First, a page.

Scotch broom is a prodigious seed producer. The seeds have hard coats enabling them to survive in the environment for up to 80 years. Once established, scotch broom forms dense brush fields over six feet tall. The brush fields diminish habitat for grazing animals, such as livestock and native animals. Areas of dense brush shade out and kill native grassland plants in invaded areas, and favor invasion by other woody, non-grassland plant species.

Scotch broom prevents reforestation, creates a high fire hazard, renders rangeland worthless and greatly increases the cost of maintenance of roads, ditches, power and telephone lines. Wildlife suffers as the growth becomes too dense for even quail and other ground birds to thrive. Being slightly toxic and unpalatable it is browsed very little by livestock.

If you cut your trees, so that a lot of sunlight reaches the ground, you’ve probably now got scotch broom to cut.

How do you eradicate scotch broom?

There are two schools of thought, those who say pull out the whole plant and those who will tell you, if you’re clever and your timing is right, all you need are a pair of lopping shears.

From the School of Pulling Out the Plant, we get these instructions:

Pull out the entire plant, including roots. When the soil is moist, small plants can be pulled easily by hand. Winter and spring are good seasons to do this.

Larger plants must be removed with a tool such as a Weed Wrench. Be sure to remove the entire plant. Broken stems re-sprout and are much harder to remove for the next person. Plants can be left where pulled.

One of the benefits of being a member of the Griffin Neighborhood Association is members can rent our Weed Wrench.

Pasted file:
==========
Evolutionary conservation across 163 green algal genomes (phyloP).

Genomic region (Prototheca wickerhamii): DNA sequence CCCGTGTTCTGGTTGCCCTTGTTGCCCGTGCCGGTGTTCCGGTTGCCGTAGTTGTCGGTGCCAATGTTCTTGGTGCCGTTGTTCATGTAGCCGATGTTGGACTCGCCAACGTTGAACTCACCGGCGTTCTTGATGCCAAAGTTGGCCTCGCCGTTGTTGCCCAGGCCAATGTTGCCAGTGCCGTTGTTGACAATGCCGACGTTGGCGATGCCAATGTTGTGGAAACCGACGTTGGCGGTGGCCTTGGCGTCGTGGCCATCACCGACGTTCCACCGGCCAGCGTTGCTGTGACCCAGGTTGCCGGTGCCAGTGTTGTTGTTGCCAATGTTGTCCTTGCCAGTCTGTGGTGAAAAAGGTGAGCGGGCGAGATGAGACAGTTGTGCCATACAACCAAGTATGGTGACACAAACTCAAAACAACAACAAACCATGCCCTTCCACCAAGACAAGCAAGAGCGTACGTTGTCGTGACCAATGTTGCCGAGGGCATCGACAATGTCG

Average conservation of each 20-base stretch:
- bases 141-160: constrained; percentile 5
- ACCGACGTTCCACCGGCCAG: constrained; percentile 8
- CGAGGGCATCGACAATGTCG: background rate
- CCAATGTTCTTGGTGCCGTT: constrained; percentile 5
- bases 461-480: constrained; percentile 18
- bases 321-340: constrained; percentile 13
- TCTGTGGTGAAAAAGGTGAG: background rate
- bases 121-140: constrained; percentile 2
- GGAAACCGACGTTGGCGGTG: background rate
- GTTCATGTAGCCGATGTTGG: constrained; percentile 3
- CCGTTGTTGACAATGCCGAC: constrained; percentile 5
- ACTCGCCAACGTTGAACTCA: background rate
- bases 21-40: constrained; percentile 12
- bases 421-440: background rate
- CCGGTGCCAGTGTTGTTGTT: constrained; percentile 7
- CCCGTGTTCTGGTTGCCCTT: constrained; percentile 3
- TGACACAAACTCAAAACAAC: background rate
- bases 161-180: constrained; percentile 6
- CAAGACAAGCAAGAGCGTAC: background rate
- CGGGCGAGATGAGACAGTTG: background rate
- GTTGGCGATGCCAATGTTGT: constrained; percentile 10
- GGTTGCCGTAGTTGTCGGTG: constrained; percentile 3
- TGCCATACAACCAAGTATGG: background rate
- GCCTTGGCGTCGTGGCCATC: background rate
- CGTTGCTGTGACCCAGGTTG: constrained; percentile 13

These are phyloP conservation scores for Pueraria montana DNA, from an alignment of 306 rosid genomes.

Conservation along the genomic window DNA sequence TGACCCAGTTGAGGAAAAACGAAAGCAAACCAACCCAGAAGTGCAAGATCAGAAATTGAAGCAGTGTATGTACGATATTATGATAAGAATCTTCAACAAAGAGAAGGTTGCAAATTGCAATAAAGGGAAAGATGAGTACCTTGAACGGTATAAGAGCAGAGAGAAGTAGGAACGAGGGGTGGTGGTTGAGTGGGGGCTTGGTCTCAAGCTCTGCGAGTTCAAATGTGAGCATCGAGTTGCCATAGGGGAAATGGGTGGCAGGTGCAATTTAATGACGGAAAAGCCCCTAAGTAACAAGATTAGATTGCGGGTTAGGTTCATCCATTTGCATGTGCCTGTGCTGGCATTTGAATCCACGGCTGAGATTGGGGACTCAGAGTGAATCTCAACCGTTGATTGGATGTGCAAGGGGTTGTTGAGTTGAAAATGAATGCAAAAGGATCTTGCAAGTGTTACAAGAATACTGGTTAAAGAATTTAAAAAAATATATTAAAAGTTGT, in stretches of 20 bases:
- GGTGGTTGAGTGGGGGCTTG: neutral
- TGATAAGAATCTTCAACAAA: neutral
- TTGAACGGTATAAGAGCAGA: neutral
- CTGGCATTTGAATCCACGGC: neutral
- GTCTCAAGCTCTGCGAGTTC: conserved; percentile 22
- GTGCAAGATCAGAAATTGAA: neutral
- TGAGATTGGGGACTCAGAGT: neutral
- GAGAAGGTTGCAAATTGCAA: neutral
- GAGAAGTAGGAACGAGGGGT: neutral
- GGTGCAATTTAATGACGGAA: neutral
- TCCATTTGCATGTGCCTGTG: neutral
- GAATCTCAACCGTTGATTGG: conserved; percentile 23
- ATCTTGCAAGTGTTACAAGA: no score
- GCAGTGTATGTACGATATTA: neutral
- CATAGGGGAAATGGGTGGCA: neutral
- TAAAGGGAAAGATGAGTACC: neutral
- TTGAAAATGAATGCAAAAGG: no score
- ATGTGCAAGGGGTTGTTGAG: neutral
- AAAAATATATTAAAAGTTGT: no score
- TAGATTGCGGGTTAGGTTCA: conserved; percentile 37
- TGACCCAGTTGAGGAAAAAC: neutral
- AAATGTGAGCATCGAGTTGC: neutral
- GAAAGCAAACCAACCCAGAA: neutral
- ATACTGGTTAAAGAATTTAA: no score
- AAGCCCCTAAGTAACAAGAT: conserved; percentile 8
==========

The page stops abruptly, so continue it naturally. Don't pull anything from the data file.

Not yet a member of the GNA? Dang, what are you waiting for?! Click here to join online.

From the School of Cutting Broom in Bloom, we get these instructions:

First, cut broom in bloom. Use loppers or small saws and cut broom right at ground level.

Broom puts all of its energy into making flowers. If you cut it while in bloom, it will most likely die in the summer’s dry heat.

If you have to make a choice, go after single plants and small infestation to prevent its spread.

If the broom is huge, cut off as many of the branches as you can. If the broom is small and not blooming, you can return and cut it next year when it blooms.

It is most important to not let the broom go to seed! Cut before June 17 (this date is from Vancouver Island’s “BroomBusters” web site, so it’s probably earlier, down here in the South Sound).

CUT DOWN ALL YELLOW FLOWERS so that they can not turn into seeds. Each scotch broom plant can produce 2,000 to 3,500 seed pods – which burst open, shooting seeds into adjacent soil. If you cut them while in bloom – no seeds!

HERBICIDES applied in the spring when new leaves are present are another effective control tool, but always remember to read the labels carefully and exercise extreme care when applying chemicals, especially near waterways.

DO NOT BURN SCOTCH BROOM! When exposed to fire, its seeds burst from their seedpods. Also, the smoke from burning scotch broom is actually toxic and may seriously irritate the respiratory tracts of you, your family, or your neighbors.

TAKE SCOTCH BROOM TO THE DUMP. The best way to get rid of scotch broom, once it is cut, is to take it to Thurston County Waste and Recovery Center. Scotch broom cannot be disposed of as garden waste – you need to dispose of it as garbage – and it’s not eligible for free disposal. This stuff is the worst.